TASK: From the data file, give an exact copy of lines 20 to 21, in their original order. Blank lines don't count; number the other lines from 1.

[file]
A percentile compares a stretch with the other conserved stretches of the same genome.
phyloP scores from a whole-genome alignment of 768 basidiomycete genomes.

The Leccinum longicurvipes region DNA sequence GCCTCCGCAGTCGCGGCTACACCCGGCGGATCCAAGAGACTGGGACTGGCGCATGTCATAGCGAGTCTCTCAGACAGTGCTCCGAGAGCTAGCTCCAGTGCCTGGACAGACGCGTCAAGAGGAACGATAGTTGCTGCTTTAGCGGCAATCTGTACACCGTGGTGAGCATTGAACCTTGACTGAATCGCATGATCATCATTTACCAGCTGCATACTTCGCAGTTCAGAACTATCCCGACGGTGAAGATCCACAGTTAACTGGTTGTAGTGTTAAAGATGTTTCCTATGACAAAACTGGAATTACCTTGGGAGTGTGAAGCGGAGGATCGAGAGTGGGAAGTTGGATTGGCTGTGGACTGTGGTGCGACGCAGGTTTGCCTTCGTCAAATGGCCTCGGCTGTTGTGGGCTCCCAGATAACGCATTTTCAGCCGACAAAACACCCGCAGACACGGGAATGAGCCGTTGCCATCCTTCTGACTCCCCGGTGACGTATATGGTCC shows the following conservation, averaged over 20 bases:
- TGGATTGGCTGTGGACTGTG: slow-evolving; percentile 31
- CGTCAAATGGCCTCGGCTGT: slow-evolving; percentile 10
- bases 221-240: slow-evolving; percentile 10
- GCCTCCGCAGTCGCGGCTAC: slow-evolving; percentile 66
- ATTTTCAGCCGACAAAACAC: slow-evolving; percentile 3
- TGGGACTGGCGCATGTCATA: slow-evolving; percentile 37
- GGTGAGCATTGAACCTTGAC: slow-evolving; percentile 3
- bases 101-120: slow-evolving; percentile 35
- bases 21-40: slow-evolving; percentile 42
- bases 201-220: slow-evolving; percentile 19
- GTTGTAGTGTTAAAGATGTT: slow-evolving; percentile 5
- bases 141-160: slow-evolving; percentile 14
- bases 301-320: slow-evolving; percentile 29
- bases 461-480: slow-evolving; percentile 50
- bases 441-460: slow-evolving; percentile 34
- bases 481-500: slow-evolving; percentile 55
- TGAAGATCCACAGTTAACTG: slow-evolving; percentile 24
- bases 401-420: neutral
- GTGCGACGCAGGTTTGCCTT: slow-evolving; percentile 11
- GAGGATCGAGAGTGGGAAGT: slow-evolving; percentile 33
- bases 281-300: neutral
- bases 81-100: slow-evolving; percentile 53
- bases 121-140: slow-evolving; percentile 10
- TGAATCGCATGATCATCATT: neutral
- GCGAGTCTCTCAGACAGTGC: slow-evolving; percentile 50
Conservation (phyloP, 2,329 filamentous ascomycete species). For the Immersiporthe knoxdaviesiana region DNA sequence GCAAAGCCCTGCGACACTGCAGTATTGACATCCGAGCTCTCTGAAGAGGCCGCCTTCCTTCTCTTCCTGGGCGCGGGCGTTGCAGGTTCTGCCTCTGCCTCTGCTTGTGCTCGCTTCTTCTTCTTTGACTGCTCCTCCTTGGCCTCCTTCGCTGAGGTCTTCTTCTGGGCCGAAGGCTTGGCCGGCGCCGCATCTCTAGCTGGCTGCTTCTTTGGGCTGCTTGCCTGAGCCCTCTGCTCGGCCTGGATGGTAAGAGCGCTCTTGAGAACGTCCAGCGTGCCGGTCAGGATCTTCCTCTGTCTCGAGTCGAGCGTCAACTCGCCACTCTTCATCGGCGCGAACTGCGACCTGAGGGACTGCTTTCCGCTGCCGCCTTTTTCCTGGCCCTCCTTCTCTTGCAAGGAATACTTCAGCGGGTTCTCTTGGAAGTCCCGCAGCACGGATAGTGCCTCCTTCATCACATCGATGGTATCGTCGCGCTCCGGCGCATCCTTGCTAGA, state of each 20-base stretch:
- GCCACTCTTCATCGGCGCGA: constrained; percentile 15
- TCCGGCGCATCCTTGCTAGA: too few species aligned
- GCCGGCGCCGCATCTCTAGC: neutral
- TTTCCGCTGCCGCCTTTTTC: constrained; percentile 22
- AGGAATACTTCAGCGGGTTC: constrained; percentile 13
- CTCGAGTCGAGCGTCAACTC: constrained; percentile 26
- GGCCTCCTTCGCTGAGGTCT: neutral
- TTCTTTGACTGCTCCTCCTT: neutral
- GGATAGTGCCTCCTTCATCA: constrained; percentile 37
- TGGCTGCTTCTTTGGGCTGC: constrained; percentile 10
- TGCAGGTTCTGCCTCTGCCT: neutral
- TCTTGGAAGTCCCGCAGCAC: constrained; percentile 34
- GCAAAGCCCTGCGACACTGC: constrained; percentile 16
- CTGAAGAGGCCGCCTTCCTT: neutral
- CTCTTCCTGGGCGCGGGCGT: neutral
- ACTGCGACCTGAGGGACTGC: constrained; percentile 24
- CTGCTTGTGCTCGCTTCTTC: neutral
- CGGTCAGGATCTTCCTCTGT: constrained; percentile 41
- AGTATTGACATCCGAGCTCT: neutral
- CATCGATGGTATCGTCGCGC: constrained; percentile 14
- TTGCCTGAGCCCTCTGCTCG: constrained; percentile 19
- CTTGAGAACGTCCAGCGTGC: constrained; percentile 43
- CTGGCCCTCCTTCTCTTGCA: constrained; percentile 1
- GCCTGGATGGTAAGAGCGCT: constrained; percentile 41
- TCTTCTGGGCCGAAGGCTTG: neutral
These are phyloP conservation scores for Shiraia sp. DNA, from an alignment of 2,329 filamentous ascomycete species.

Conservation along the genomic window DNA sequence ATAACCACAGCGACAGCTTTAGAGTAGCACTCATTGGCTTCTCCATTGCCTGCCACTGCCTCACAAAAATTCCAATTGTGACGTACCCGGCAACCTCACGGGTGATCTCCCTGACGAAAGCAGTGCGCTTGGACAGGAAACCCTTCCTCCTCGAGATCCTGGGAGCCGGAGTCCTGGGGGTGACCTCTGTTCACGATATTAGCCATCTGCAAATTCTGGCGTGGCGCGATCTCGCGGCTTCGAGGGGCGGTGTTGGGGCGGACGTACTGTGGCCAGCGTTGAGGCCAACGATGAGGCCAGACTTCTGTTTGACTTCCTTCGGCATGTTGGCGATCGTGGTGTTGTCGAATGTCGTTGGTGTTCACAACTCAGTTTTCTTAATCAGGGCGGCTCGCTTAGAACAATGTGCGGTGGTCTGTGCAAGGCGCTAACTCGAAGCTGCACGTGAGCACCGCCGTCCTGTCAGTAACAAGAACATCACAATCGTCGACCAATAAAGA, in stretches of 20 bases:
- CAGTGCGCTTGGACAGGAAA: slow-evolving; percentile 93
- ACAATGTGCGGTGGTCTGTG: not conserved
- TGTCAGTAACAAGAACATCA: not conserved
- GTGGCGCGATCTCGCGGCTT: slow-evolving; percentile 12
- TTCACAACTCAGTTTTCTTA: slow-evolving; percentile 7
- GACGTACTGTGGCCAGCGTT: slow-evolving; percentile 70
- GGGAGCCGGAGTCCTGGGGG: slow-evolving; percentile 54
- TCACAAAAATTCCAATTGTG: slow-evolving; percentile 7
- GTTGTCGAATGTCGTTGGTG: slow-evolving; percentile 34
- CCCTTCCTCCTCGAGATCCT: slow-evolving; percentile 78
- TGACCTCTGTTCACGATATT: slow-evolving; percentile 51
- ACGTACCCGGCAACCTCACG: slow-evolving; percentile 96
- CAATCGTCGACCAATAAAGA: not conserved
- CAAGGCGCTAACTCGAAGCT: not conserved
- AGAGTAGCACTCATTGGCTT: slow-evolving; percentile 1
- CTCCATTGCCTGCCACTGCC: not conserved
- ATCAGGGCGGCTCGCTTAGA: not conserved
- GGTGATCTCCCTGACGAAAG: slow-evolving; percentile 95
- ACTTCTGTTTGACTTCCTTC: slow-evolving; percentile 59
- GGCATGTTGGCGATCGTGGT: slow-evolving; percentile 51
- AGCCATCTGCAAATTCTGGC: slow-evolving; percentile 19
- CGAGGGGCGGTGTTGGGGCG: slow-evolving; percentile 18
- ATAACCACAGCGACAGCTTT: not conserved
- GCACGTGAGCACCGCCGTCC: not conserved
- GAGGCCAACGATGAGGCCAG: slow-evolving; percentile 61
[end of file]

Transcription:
- TGAAGATCCACAGTTAACTG: slow-evolving; percentile 24
- bases 401-420: neutral